Autophagy is a lysosomal degradation pathway essential for survival, differentiation, development, and homeostasis [55].There are several forms of autophagy, each of which involves delivering intracellular cargo to lysosome for degradation [56]. Thus autophagy refers to a regulated catabolic cellular process for the lysosomal-dependent turnover of organelles and proteins [57]. Autophagy principally serves an adaptive role to protect organisms against diverse pathologies, including infections, cancer, aging, heart disease, and neurodegeneration, because autophagy is essential in several cellular functions such as cell proliferation and survival [58]. Intriguingly, several angiogenesis inhibitors employed in anti-angiogenesis therapy induce autophagy activation [59,60], linking autophagy initiation to angiogenesis suppression [61]. Consistently, suppression of autophagy apparently promotes angiogenesis [61]. Indeed, mice deficient in the autophagic protein Beclin-1 display a proangiogenic phenotype associated with hypoxia [62]. However,the role of autophagy in diabetes appears to be complicated [60-63,64]. For example, although basal autophagy is required to maintain islet homeostasis and its deficiency reduce islet viability, diabetes may induce compensatory autophagy as found in diabetic mice [65]and patients of diabetes [66], Furthermore, defective hepatic autophagy due to Atg7 reduction causes insulin resistance [67], on the contrary, Atg7 deficiency in skeletal muscle leads to protection from insulin resistance [68]. The apparent “paradox” suggests that the pathophysiological role of autophagy in diabetes may depend on the affected tissues/cells [69], the external stressors or inducers of autophagy [70], and the involved components of the autophagy machinery [71]. As such, further studies are required to fully understand the authentic role of autophagy in the pathogenesis of diabetes and its complications [72]. Given the fact that autophagy could be either protective from or causative to cell death, dysregulation of autophagy either by suppression or activation could affect angiogenesis depending conditions [73]. Indeed, suppression of starvation-induced autophagy in cultured endothelial cells in vitro blocked endothelial angiogenesis [74] however, mice deficient in the autophagic protein Beclin 1/Atg6 display a proangiogenic phenotype associated with hypoxia [62]. Consistent with the finding in mice, ceramide-initiated autophagy has been associated with a dose dependent inhibition of angiogenesis, [61] whereas suppression of indoxyl sulfate-induced autophagy by statin restores angiogenesis in a renal ischemia model [75], suggesting that autophagy initiation may block physiological angiogenesis. In line with this, an autophagy-mediated reduction of both VEGFR2 and angiogenesis has been demonstrated through pharmaceutical and genetic approaches [15]. Other angiogenic factors than VEGFR2 could be affected in similar fashion which merit further studies. It should be noted that depending on ligand or stimuli, VEGFR2 has been shown to be internalized by endocytosis induced by VEGF [76], affected by Golgi [77], or degraded by proteasome mediated by Nedd4 [78] or β-Trcp1 [79]. Provided the emerging implications for MGO modification in diabetic complications [32,80,81], it is important to know whether MGO selectively modifies a proteolytic systems to alter angiogenesis. To this end, a causative role of MGO and/or autophagy also needs to be established. Collectively, identification of the mechanism by which diabetes impairs physiological angiogenesis not only enhance our understanding toward angiogenesis but also help to develop therapeutic strategy for severe and costly diabetic vascular complications.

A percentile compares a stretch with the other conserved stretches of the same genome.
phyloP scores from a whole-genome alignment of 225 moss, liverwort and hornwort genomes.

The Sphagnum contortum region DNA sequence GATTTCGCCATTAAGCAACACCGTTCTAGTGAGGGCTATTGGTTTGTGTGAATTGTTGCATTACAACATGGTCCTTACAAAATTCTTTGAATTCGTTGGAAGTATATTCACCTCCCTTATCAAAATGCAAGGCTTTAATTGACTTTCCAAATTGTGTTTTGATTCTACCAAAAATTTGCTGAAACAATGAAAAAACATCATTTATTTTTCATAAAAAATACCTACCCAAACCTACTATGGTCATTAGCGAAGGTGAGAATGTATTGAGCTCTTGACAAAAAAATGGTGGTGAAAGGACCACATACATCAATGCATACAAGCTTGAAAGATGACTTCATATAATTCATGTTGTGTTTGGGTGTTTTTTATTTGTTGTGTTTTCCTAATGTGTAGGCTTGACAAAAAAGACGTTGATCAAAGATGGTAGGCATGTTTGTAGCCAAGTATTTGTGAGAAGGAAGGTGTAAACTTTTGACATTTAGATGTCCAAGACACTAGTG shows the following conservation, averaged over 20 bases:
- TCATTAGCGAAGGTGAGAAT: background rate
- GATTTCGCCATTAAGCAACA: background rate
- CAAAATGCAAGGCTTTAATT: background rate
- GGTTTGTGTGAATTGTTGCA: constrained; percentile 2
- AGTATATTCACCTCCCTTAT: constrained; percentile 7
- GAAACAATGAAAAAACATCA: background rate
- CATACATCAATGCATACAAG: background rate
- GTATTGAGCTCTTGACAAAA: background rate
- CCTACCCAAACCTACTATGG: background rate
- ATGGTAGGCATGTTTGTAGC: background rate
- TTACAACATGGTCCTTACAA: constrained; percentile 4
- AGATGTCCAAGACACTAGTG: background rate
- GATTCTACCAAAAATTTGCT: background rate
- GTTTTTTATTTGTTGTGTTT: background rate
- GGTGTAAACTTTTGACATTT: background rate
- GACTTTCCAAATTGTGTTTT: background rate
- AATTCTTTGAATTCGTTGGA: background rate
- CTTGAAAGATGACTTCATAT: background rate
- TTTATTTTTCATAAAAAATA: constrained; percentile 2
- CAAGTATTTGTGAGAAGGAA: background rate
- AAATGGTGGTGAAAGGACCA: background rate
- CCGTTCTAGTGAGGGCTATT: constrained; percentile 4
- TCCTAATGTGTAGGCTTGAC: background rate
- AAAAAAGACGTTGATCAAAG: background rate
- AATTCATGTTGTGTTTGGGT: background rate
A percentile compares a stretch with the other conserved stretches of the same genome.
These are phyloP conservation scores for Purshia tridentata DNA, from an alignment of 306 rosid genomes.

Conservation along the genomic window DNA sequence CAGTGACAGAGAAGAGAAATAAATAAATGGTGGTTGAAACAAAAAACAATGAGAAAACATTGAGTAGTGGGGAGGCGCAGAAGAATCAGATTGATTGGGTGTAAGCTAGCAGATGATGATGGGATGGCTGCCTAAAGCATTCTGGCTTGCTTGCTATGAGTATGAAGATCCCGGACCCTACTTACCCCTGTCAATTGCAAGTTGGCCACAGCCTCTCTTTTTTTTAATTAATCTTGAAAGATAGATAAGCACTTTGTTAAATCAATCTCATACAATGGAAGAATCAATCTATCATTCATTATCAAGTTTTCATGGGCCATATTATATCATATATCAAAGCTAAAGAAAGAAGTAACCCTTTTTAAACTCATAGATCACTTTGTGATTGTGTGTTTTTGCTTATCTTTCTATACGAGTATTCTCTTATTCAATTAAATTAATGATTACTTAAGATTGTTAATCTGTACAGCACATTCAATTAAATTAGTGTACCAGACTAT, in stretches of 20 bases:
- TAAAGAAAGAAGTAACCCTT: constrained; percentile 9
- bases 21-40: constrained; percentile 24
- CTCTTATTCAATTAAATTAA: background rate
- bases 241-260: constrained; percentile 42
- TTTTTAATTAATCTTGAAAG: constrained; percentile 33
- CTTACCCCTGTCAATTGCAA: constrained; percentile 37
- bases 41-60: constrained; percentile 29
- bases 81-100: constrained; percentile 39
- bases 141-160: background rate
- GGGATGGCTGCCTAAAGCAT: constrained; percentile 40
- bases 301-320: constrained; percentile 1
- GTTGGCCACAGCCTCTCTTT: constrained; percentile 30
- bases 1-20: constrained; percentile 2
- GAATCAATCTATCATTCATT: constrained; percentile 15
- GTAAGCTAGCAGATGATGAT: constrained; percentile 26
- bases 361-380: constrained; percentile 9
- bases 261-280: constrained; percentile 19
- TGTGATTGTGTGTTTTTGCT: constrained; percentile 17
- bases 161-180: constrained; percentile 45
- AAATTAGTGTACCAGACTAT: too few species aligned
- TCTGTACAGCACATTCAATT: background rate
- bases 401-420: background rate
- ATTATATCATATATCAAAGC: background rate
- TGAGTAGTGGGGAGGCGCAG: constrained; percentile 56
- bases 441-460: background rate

Jian Xu is supported by an NIH Grant from the COBRE Program of the National Center for Research Resources (P20 RR 024215-05) and of the National Institute of General Medical Sciences (9P20GM104934-06, Project 2), a National Scientist Development Grant (10SDG2600164) from the American Heart Association, a Junior Faculty Award (1-12-JF-58) from the American Diabetes Association, and a Research Award (HR11- 200) from the Oklahoma Center for Advancement of Science and Technology.

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Cite this article: Xu J (2013) Mechanisms of Impaired Angiogenesis in Diabetes Mellitus: do Methylglyoxal and Autophagy Play a Role? J Endocrinol Diabetes Obes 1(1): 1003.